Decades-Old Nuclear Standoff Finally Ends ... With New Zealand
A little-known, but longtime nuclear standoff ended this week when U.S. Defense Secretary Leon Panetta lifted a 26-year-old ban that kept New Zealand naval ships from docking at U.S. bases.
As the L.A. Times reports, the ban stems from New Zealand's nuclear-free policy that forbid U.S. warships carrying nuclear weapons or using nuclear power into the nation's ports.
The ban resurfaced earlier this year when ships from New Zealand were denied permission to dock at Pearl Harbor during a large international naval exercise.
The move by Panetta, the first U.S. defense secretary to visit New Zealand since 1982, is an attempt to ease the long-running dispute. New Zealand's ban, however, is likely to remain intact, the Times reports.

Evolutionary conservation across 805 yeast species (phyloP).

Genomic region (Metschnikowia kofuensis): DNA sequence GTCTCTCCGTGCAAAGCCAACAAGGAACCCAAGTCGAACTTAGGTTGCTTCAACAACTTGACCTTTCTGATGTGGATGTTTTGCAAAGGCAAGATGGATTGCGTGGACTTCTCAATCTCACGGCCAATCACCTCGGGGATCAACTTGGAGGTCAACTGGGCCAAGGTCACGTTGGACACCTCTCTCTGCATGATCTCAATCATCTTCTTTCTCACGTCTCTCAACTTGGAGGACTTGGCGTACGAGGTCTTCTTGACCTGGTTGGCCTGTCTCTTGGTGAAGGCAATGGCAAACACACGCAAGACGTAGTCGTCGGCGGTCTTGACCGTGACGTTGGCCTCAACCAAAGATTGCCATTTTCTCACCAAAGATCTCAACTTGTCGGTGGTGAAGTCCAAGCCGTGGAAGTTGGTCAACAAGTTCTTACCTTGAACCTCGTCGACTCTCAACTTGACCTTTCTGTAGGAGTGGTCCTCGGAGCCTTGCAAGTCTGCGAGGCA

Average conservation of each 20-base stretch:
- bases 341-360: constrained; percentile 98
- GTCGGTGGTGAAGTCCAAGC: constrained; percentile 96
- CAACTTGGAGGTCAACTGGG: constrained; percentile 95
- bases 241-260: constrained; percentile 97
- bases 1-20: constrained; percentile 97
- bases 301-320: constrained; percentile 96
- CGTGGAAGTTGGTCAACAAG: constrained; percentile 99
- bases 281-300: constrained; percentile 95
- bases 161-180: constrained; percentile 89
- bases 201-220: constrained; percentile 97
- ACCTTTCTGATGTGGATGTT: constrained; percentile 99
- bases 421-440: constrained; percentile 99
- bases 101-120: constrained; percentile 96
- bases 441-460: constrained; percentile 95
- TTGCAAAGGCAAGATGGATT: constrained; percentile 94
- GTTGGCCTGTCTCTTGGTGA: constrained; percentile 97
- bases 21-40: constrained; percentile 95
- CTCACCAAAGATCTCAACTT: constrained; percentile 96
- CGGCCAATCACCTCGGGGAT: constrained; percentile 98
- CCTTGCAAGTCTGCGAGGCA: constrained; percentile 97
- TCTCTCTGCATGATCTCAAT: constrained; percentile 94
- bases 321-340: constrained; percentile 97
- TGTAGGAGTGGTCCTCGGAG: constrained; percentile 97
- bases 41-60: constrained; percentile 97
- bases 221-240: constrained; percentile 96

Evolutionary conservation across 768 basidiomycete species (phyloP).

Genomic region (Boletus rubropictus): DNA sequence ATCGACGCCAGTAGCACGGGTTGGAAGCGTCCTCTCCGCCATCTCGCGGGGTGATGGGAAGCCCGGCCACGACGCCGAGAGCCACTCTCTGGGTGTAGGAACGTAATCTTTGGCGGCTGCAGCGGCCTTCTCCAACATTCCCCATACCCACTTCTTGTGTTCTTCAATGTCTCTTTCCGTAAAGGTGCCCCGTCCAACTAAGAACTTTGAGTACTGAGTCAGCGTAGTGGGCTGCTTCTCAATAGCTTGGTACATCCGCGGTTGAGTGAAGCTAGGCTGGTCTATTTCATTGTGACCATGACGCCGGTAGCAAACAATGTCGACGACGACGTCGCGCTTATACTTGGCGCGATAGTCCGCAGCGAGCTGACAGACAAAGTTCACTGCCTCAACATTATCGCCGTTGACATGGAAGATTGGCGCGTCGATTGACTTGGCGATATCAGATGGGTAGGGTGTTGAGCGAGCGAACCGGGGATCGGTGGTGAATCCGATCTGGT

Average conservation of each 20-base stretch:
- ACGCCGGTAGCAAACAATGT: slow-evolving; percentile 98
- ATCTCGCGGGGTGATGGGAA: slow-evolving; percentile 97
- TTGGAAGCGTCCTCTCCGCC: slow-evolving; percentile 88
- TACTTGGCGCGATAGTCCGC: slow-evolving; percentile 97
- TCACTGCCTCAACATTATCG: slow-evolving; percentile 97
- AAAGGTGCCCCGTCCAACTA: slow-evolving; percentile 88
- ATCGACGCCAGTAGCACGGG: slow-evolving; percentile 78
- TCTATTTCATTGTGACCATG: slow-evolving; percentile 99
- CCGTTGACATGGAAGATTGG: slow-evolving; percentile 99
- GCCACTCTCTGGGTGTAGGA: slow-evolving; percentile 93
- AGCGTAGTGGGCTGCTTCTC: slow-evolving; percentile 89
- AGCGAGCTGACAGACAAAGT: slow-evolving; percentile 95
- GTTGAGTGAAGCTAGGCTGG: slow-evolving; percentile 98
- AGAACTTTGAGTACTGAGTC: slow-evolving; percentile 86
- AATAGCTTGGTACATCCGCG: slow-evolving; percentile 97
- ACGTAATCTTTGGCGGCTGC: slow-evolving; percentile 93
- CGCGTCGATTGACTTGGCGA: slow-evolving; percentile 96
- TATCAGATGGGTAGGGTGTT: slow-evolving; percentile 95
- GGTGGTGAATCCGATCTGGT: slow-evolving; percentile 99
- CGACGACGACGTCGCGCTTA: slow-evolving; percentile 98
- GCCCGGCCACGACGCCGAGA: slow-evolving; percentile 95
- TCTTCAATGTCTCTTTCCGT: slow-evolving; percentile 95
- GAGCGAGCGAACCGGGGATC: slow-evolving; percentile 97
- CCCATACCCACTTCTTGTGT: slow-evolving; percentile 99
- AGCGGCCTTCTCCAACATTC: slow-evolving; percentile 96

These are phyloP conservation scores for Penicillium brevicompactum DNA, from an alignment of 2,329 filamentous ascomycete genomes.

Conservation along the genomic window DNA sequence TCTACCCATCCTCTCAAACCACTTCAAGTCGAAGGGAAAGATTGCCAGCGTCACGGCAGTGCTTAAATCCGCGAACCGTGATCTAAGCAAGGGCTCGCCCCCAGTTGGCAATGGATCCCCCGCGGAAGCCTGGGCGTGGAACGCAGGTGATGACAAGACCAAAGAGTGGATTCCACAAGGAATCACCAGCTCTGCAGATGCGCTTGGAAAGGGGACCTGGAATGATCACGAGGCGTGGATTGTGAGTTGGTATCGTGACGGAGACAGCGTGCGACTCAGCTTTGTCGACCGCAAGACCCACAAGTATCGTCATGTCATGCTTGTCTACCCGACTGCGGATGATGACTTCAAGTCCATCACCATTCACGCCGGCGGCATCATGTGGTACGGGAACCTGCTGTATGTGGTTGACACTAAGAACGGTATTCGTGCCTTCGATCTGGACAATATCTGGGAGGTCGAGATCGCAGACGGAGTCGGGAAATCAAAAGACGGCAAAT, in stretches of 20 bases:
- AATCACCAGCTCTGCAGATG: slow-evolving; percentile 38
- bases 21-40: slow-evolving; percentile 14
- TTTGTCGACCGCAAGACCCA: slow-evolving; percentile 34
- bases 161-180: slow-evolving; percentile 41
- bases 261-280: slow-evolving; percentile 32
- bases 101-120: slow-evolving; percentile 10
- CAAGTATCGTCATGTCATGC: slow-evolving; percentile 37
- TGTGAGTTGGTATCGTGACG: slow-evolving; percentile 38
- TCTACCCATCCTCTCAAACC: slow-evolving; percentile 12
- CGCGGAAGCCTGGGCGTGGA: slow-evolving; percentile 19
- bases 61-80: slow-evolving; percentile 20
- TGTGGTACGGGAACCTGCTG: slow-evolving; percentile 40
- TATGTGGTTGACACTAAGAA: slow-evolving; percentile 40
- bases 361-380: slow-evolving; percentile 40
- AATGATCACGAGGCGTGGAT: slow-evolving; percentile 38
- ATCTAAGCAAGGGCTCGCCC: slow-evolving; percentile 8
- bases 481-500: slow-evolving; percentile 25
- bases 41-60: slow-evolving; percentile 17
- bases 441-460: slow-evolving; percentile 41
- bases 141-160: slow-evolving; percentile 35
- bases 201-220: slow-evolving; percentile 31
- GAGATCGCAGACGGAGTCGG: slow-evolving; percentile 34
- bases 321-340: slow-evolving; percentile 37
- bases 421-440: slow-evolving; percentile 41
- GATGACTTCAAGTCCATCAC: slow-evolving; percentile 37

"The U.S. move is an overture to New Zealand at a time when the Pentagon is rebuilding military relations in the region, in part to counter China's growing clout in the South Pacific.
But there are few signs that New Zealand will reciprocate by easing its anti-nuclear law to allow a return of U.S. Navy and Coast Guard ships to its ports."
Panetta acknowledged the U.S. and New Zealand would continue to have differences of opinion in some limited areas, but that "we are embarking on a new course that will not let these differences stand in the way of greater engagement on security issues."
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